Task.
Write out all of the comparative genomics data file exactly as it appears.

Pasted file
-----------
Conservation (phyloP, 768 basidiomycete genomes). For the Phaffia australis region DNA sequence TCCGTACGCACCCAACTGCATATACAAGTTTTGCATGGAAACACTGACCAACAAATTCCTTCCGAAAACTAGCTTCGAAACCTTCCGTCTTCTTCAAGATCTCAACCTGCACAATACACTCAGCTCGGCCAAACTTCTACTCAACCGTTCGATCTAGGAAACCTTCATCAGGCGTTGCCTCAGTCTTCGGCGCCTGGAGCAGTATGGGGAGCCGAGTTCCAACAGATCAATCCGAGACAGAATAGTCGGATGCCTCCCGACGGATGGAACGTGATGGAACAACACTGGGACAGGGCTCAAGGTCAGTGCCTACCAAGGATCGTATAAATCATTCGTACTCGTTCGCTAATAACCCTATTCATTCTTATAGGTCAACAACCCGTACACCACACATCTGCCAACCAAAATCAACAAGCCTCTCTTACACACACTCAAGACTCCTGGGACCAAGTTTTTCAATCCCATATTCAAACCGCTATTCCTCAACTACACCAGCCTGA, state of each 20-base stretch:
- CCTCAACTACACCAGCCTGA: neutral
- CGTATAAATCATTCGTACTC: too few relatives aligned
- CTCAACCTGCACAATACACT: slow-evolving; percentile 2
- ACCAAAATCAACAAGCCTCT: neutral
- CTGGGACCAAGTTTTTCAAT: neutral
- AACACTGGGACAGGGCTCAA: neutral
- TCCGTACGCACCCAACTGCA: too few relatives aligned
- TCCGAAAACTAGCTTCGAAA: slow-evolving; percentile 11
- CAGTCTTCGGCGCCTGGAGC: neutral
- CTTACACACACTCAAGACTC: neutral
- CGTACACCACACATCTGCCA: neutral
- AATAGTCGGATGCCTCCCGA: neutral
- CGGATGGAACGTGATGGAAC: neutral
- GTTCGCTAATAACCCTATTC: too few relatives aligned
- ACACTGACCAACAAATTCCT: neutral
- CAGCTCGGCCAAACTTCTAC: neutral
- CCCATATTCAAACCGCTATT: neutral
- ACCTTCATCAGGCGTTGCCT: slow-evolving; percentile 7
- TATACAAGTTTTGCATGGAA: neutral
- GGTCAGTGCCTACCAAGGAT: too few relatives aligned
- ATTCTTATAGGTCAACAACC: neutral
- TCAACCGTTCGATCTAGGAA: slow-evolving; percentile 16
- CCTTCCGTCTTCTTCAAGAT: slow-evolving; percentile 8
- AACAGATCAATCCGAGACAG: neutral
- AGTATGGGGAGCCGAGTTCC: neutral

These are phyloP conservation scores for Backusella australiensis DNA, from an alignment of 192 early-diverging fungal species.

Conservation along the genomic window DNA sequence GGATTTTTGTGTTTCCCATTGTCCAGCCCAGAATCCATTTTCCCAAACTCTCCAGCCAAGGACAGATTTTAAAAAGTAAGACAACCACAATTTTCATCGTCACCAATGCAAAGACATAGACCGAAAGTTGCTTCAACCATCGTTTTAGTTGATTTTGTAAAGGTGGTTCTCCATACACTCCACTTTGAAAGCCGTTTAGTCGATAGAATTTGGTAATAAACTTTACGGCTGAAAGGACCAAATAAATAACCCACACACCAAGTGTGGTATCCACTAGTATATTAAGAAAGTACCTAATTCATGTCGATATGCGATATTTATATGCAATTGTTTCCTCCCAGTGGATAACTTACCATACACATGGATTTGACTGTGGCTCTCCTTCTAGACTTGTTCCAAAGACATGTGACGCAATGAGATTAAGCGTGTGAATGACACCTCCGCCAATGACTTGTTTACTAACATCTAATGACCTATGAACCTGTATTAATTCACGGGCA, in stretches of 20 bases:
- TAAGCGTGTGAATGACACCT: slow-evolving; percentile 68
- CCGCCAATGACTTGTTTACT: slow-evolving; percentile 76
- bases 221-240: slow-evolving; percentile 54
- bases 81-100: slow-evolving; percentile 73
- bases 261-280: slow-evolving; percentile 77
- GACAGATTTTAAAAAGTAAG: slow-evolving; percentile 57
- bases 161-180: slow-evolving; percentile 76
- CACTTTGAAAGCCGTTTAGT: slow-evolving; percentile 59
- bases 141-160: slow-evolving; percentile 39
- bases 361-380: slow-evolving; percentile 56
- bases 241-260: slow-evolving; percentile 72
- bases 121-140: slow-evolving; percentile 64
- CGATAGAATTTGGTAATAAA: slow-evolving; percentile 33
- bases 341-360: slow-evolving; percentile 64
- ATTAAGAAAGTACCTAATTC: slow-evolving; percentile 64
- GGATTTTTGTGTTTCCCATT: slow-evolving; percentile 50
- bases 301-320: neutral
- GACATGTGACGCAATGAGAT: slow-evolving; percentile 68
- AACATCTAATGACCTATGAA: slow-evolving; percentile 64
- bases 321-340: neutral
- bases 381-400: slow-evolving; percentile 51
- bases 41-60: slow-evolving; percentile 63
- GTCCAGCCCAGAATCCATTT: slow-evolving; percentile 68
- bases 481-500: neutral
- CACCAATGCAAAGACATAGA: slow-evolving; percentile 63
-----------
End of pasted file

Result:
Conservation (phyloP, 768 basidiomycete genomes). For the Phaffia australis region DNA sequence TCCGTACGCACCCAACTGCATATACAAGTTTTGCATGGAAACACTGACCAACAAATTCCTTCCGAAAACTAGCTTCGAAACCTTCCGTCTTCTTCAAGATCTCAACCTGCACAATACACTCAGCTCGGCCAAACTTCTACTCAACCGTTCGATCTAGGAAACCTTCATCAGGCGTTGCCTCAGTCTTCGGCGCCTGGAGCAGTATGGGGAGCCGAGTTCCAACAGATCAATCCGAGACAGAATAGTCGGATGCCTCCCGACGGATGGAACGTGATGGAACAACACTGGGACAGGGCTCAAGGTCAGTGCCTACCAAGGATCGTATAAATCATTCGTACTCGTTCGCTAATAACCCTATTCATTCTTATAGGTCAACAACCCGTACACCACACATCTGCCAACCAAAATCAACAAGCCTCTCTTACACACACTCAAGACTCCTGGGACCAAGTTTTTCAATCCCATATTCAAACCGCTATTCCTCAACTACACCAGCCTGA, state of each 20-base stretch:
- CCTCAACTACACCAGCCTGA: neutral
- CGTATAAATCATTCGTACTC: too few relatives aligned
- CTCAACCTGCACAATACACT: slow-evolving; percentile 2
- ACCAAAATCAACAAGCCTCT: neutral
- CTGGGACCAAGTTTTTCAAT: neutral
- AACACTGGGACAGGGCTCAA: neutral
- TCCGTACGCACCCAACTGCA: too few relatives aligned
- TCCGAAAACTAGCTTCGAAA: slow-evolving; percentile 11
- CAGTCTTCGGCGCCTGGAGC: neutral
- CTTACACACACTCAAGACTC: neutral
- CGTACACCACACATCTGCCA: neutral
- AATAGTCGGATGCCTCCCGA: neutral
- CGGATGGAACGTGATGGAAC: neutral
- GTTCGCTAATAACCCTATTC: too few relatives aligned
- ACACTGACCAACAAATTCCT: neutral
- CAGCTCGGCCAAACTTCTAC: neutral
- CCCATATTCAAACCGCTATT: neutral
- ACCTTCATCAGGCGTTGCCT: slow-evolving; percentile 7
- TATACAAGTTTTGCATGGAA: neutral
- GGTCAGTGCCTACCAAGGAT: too few relatives aligned
- ATTCTTATAGGTCAACAACC: neutral
- TCAACCGTTCGATCTAGGAA: slow-evolving; percentile 16
- CCTTCCGTCTTCTTCAAGAT: slow-evolving; percentile 8
- AACAGATCAATCCGAGACAG: neutral
- AGTATGGGGAGCCGAGTTCC: neutral

These are phyloP conservation scores for Backusella australiensis DNA, from an alignment of 192 early-diverging fungal species.

Conservation along the genomic window DNA sequence GGATTTTTGTGTTTCCCATTGTCCAGCCCAGAATCCATTTTCCCAAACTCTCCAGCCAAGGACAGATTTTAAAAAGTAAGACAACCACAATTTTCATCGTCACCAATGCAAAGACATAGACCGAAAGTTGCTTCAACCATCGTTTTAGTTGATTTTGTAAAGGTGGTTCTCCATACACTCCACTTTGAAAGCCGTTTAGTCGATAGAATTTGGTAATAAACTTTACGGCTGAAAGGACCAAATAAATAACCCACACACCAAGTGTGGTATCCACTAGTATATTAAGAAAGTACCTAATTCATGTCGATATGCGATATTTATATGCAATTGTTTCCTCCCAGTGGATAACTTACCATACACATGGATTTGACTGTGGCTCTCCTTCTAGACTTGTTCCAAAGACATGTGACGCAATGAGATTAAGCGTGTGAATGACACCTCCGCCAATGACTTGTTTACTAACATCTAATGACCTATGAACCTGTATTAATTCACGGGCA, in stretches of 20 bases:
- TAAGCGTGTGAATGACACCT: slow-evolving; percentile 68
- CCGCCAATGACTTGTTTACT: slow-evolving; percentile 76
- bases 221-240: slow-evolving; percentile 54
- bases 81-100: slow-evolving; percentile 73
- bases 261-280: slow-evolving; percentile 77
- GACAGATTTTAAAAAGTAAG: slow-evolving; percentile 57
- bases 161-180: slow-evolving; percentile 76
- CACTTTGAAAGCCGTTTAGT: slow-evolving; percentile 59
- bases 141-160: slow-evolving; percentile 39
- bases 361-380: slow-evolving; percentile 56
- bases 241-260: slow-evolving; percentile 72
- bases 121-140: slow-evolving; percentile 64
- CGATAGAATTTGGTAATAAA: slow-evolving; percentile 33
- bases 341-360: slow-evolving; percentile 64
- ATTAAGAAAGTACCTAATTC: slow-evolving; percentile 64
- GGATTTTTGTGTTTCCCATT: slow-evolving; percentile 50
- bases 301-320: neutral
- GACATGTGACGCAATGAGAT: slow-evolving; percentile 68
- AACATCTAATGACCTATGAA: slow-evolving; percentile 64
- bases 321-340: neutral
- bases 381-400: slow-evolving; percentile 51
- bases 41-60: slow-evolving; percentile 63
- GTCCAGCCCAGAATCCATTT: slow-evolving; percentile 68
- bases 481-500: neutral
- CACCAATGCAAAGACATAGA: slow-evolving; percentile 63